The notice to terminate the co-operation agreement was given to KPMG International on the same day that EY and KPMG Denmark entered into a merger agreement (which was subject to competition clearance).

After clearing the merger in May 2014, the Danish Competition Council announced in December 2014 that by terminating the co-operation agreement with KPMG International, KPMG Denmark had “jumped the gun”; noting the act of termination was merger-specific, irreversible and likely to have market effects.

EY appealed the decision to the Danish court, which stayed the decision and referred the question of whether the termination of the co-operation agreement was “gun-jumping” to the CJEU.

In a non-binding opinion, Advocate General (AG) Wahl disagreed with the Danish court’s analysis, noting that he did not consider the factors listed by the Danish Competition Council to be relevant to the question of whether the standstill obligation had been breached. According to the AG, the termination of the co-operation agreement was “severable” from the completion of the merger, and not caught by the non-implementation prohibition.

In the judgment on 31 May, the CJEU essentially agreed with the AG opinion and held that although the termination of the co-operation agreement between KPMG International and KPMG Denmark was an “ancillary and preparatory” act, it did not contribute to a lasting change of control of KPMG Denmark. The control of KPMG Denmark remained the same pre- and post-termination, and importantly, EY did not acquire the possibility of exercising influence over KPMG Denmark.

Two facts regarding the co-operation agreement were particularly relevant:

  • First, the co-operation agreement did not give KPMG International control or decisive influence over KPMG Denmark. While the co-operation agreement gave KPMG Denmark the exclusive right to be part of the KPMG International network and to use the trade marks of KPMG, it was structurally separate both before and after notice of termination of the co-operation agreement.
  • Second, EY did not gain any control of or influence over KPMG Denmark as a result of the termination of the co-operation agreement.

Key takeaways – what can merger parties do while "standing still"?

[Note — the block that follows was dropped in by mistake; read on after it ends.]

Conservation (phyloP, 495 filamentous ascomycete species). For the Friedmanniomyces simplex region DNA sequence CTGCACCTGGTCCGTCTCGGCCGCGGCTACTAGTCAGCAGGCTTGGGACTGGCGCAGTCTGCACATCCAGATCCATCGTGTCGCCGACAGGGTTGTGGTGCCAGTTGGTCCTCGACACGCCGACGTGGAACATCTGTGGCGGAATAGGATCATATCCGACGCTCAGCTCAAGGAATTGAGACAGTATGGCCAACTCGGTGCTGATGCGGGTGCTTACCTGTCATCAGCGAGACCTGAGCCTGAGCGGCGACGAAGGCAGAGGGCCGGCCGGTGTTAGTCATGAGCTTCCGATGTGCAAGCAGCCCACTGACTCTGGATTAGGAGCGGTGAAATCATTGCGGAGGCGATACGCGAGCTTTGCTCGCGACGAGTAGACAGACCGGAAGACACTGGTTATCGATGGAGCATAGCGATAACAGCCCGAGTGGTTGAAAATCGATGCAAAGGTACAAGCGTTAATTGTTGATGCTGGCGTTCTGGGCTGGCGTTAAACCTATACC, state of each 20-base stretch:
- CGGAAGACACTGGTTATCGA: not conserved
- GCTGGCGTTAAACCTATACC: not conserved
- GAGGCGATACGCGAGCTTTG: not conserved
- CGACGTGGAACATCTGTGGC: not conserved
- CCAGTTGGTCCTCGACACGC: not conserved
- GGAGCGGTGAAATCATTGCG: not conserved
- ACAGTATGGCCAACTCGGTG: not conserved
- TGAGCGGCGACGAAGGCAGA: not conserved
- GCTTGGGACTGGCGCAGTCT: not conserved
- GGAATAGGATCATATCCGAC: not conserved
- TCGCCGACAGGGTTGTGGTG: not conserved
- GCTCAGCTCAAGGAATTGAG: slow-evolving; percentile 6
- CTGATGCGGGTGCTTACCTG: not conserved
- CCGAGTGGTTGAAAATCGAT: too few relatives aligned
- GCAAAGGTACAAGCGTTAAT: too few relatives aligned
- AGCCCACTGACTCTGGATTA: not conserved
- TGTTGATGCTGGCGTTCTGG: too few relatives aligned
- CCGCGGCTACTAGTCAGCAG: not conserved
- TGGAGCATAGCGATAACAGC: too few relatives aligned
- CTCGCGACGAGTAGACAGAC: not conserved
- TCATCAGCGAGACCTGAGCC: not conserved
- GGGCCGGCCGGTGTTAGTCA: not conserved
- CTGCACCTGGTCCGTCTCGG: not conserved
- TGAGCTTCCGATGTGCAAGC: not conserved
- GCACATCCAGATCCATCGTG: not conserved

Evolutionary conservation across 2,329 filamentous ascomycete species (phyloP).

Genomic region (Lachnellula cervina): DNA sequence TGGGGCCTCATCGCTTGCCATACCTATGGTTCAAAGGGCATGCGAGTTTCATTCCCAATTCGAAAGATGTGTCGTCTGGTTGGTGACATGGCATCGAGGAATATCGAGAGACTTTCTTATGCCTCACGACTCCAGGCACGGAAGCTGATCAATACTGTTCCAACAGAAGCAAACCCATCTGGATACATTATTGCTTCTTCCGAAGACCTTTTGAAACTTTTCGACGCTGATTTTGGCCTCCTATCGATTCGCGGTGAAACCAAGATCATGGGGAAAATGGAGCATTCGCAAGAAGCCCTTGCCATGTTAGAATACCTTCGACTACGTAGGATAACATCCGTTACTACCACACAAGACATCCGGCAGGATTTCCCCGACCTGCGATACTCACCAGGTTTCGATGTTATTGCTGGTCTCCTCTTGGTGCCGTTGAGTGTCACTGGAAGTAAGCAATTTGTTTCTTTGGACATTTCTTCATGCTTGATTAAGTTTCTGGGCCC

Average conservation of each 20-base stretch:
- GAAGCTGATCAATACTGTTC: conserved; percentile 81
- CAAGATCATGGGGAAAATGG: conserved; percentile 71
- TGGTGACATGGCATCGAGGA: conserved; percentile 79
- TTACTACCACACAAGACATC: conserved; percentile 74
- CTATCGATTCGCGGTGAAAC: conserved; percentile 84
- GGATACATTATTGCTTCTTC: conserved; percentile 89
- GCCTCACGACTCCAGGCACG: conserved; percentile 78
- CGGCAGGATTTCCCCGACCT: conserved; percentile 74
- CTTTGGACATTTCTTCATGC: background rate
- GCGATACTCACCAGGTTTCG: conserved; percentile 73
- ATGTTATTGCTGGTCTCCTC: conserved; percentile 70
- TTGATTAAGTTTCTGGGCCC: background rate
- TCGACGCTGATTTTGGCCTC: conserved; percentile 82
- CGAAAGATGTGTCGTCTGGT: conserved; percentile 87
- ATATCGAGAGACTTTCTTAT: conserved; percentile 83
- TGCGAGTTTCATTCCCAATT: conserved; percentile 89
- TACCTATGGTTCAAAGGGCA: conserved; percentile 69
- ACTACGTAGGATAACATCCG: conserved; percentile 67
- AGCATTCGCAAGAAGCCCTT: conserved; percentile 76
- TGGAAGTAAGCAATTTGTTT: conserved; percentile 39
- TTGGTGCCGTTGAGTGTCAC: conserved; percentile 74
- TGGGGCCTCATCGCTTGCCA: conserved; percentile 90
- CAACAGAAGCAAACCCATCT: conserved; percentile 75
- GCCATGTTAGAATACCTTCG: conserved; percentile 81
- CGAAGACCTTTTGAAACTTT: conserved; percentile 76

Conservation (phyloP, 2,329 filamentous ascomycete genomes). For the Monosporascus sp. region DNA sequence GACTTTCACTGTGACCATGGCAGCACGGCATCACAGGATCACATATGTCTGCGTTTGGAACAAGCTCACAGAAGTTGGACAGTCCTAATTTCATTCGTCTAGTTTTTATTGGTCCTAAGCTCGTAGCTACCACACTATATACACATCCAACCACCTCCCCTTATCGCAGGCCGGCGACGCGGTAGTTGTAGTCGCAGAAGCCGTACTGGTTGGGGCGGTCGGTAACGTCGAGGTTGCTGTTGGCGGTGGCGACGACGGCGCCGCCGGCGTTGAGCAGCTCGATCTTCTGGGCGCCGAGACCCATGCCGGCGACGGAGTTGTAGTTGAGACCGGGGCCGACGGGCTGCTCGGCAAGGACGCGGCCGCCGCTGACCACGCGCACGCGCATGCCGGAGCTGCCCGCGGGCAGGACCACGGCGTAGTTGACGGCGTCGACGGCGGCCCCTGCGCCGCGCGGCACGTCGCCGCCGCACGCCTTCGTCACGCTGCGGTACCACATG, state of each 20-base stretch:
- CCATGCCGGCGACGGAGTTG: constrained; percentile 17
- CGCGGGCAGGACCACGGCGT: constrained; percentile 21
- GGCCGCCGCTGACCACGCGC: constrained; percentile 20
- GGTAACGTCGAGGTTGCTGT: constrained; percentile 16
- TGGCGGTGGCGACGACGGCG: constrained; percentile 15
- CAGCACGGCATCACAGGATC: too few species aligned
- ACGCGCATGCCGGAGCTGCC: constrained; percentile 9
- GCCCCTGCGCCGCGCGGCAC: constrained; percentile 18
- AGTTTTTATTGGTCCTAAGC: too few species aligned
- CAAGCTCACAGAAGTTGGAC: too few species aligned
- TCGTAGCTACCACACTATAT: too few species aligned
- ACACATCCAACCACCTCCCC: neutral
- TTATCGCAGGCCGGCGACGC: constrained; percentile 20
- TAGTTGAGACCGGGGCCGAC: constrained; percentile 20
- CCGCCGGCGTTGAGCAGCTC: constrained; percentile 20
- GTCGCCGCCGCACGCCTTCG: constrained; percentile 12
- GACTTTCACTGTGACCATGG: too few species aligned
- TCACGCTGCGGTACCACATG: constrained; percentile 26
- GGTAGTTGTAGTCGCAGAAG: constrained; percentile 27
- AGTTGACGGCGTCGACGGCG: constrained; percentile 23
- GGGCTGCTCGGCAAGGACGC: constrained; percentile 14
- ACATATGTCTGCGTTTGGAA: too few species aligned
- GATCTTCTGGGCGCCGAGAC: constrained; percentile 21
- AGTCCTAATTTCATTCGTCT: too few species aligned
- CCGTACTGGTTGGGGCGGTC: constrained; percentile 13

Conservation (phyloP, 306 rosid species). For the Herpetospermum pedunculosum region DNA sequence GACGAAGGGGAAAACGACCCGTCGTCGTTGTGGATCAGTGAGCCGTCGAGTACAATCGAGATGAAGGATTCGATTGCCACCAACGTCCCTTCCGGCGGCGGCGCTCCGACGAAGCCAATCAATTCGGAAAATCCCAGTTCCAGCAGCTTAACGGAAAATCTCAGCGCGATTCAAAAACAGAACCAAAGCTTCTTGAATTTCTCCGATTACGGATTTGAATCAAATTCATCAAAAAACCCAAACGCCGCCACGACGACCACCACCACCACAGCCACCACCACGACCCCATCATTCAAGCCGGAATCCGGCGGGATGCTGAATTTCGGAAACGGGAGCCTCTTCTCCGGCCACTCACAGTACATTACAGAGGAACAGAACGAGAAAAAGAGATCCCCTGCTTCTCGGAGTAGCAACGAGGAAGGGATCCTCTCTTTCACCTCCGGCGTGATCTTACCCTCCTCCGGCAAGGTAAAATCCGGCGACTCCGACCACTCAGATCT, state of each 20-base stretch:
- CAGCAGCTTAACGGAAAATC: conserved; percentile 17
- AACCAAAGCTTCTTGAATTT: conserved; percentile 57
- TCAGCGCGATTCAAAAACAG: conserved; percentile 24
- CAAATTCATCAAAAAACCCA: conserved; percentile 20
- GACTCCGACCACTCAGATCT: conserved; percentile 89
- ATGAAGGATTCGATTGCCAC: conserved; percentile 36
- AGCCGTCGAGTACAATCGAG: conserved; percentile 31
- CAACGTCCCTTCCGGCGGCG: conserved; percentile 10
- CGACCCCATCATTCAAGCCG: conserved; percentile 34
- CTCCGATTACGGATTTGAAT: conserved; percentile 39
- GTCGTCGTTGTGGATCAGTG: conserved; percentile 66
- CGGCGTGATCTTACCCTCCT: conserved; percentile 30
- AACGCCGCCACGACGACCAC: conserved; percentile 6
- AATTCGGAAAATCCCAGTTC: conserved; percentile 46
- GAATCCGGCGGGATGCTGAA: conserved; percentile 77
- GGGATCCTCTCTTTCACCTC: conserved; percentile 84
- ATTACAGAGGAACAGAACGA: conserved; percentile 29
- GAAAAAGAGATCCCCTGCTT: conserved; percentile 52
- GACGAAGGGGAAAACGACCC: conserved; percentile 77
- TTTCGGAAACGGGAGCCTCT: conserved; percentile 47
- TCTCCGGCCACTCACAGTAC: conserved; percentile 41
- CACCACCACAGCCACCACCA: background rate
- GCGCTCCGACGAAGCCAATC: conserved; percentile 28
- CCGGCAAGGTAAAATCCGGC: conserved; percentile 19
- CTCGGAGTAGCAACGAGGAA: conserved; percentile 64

The question before the CJEU was essentially, what can parties do to prepare for a merger without breaching the notification or standstill obligations? Or rather, what can they not do?

The element of control in concentrations

The crucial element for the CJEU was the lack of contribution towards the proposed change of control that would occur with the EY / KPMG Denmark merger. The termination of the co-operation agreement did not produce any change in control of KPMG Denmark, nor did it produce a change in the amount of decision-making influence that EY could exert over KPMG Denmark.

From the reasoning of the CJEU it appears that an action or agreement of one of the merger parties may be preparatory, it may even be a condition precedent for the merger, but if it does not directly contribute to a lasting change of control it does not fall within the scope of Regulation No 139/2004.

Although subject to further appeal, the approach taken by the Commission in Altice is consistent with the EY judgment from the CJEU. The Commission considered that prior to obtaining merger approval, Altice had acquired legal rights to exercise decisive influence, and in some cases actually exercised that influence. Once again, the focus is on the control and decision-making influence of the merger parties.

Preparatory steps are permissible – if internal, or “severable”

It is well-settled that parties to a proposed merger may take internal steps to ready themselves for the merger. This means that a potential target, and the buyer, can take steps to implement changes within their existing organisations to prepare for the change.